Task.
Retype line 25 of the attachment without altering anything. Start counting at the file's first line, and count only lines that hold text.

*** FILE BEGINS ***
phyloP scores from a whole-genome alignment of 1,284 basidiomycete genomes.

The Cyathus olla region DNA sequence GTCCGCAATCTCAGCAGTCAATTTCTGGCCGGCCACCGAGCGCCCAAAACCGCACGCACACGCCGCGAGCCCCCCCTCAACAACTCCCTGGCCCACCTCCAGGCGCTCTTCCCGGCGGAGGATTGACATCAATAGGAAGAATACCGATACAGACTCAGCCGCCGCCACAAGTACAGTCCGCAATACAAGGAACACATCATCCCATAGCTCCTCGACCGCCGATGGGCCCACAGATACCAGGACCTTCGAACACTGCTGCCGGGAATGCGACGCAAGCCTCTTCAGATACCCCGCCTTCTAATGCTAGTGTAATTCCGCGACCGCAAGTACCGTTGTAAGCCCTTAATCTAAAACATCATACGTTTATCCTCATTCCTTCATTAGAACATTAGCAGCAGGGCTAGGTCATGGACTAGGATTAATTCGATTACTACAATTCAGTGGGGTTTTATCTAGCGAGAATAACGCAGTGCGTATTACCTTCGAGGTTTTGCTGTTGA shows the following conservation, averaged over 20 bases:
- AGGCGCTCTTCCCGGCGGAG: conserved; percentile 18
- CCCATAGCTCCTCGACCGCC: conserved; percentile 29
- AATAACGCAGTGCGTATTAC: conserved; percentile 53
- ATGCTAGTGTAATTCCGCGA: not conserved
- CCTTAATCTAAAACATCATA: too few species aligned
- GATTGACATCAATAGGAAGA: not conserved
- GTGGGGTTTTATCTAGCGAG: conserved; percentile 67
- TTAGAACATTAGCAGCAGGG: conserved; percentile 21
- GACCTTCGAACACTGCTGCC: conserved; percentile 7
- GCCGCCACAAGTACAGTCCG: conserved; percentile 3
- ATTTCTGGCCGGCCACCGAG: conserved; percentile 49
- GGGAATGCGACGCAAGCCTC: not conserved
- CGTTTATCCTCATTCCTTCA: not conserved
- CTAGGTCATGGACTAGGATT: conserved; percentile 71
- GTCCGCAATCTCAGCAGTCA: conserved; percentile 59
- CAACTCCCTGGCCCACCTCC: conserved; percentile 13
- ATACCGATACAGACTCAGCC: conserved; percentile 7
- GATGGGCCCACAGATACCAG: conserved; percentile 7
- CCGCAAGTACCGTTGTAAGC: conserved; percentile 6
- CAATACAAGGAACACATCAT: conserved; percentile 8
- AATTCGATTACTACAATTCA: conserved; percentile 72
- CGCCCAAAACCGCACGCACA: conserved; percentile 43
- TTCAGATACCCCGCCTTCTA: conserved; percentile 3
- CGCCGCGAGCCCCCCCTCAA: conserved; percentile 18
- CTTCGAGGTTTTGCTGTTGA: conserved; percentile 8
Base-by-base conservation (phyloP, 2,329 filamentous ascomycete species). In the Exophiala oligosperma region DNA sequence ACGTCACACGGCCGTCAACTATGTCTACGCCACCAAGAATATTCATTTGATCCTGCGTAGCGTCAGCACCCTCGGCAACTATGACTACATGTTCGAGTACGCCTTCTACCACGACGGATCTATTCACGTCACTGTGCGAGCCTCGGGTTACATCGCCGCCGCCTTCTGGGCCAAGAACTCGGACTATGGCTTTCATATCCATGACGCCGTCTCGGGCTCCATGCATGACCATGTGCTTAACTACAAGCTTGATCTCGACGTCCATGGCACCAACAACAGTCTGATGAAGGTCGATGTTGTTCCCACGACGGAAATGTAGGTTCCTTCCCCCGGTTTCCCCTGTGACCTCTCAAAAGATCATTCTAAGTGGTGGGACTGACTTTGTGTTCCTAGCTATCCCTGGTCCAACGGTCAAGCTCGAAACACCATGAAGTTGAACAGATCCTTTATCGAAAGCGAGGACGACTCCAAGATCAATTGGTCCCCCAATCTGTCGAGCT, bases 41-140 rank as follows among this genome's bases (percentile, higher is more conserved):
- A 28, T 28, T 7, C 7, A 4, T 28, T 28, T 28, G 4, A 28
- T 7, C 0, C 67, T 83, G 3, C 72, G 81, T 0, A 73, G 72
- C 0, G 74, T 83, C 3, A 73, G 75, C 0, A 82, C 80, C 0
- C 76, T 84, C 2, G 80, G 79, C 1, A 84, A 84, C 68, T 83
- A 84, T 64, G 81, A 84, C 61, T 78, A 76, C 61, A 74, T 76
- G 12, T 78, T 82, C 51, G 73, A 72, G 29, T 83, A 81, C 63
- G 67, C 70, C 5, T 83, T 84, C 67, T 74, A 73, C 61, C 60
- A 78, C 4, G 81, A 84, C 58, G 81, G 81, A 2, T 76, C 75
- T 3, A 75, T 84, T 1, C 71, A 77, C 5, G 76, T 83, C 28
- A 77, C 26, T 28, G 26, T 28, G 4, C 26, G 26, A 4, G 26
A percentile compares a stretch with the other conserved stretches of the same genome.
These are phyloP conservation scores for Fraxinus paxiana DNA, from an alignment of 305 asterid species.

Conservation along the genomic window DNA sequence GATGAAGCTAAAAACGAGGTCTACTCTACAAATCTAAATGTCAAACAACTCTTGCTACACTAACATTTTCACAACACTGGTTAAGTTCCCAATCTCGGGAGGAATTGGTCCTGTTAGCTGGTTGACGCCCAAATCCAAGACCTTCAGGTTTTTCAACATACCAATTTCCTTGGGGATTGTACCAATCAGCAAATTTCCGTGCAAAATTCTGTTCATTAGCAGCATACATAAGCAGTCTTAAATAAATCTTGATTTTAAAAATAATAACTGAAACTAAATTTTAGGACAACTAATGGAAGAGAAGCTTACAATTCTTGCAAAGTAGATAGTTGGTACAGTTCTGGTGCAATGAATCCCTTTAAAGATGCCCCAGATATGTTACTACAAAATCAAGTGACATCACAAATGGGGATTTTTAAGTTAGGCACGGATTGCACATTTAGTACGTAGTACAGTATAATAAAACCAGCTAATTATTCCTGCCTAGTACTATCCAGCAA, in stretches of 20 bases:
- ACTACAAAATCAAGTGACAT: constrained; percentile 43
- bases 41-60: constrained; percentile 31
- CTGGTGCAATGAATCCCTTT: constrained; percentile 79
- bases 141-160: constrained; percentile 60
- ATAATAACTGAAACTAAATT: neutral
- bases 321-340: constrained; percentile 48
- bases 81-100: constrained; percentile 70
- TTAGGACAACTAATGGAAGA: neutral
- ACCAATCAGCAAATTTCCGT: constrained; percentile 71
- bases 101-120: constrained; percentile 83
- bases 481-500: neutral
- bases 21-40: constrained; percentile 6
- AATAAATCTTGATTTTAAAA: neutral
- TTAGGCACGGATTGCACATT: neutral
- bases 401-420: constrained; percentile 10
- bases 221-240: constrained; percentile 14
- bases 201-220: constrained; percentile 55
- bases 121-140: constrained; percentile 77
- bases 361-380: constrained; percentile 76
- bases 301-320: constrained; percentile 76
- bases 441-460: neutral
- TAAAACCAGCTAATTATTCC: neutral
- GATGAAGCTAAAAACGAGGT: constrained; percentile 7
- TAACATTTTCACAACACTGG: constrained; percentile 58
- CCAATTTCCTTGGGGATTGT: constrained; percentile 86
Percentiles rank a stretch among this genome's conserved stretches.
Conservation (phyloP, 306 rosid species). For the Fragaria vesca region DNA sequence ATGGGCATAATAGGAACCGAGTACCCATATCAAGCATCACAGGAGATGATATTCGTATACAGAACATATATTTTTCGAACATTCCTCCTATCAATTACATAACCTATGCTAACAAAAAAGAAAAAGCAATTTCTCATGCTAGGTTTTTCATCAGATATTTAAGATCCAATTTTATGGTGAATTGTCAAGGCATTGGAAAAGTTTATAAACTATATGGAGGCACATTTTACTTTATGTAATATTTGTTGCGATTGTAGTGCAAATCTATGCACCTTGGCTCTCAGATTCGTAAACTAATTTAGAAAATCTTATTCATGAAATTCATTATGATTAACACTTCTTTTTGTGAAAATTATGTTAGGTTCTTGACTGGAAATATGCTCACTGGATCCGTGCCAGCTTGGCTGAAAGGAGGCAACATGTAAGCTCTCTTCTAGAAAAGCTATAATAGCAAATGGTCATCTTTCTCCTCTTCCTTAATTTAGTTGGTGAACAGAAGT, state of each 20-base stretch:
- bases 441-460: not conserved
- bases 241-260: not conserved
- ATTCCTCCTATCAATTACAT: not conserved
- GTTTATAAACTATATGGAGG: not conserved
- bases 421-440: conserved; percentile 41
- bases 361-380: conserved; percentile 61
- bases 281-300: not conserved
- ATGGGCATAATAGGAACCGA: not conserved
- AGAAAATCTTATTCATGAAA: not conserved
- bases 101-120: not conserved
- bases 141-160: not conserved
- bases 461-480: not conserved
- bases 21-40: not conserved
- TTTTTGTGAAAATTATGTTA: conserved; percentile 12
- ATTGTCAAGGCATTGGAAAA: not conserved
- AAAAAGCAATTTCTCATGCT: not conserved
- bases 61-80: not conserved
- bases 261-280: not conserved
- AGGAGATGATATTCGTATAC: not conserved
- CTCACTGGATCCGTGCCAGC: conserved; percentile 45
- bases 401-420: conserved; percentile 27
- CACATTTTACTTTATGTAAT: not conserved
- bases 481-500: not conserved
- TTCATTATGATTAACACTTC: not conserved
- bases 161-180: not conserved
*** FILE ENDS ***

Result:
- TTCAGATACCCCGCCTTCTA: conserved; percentile 3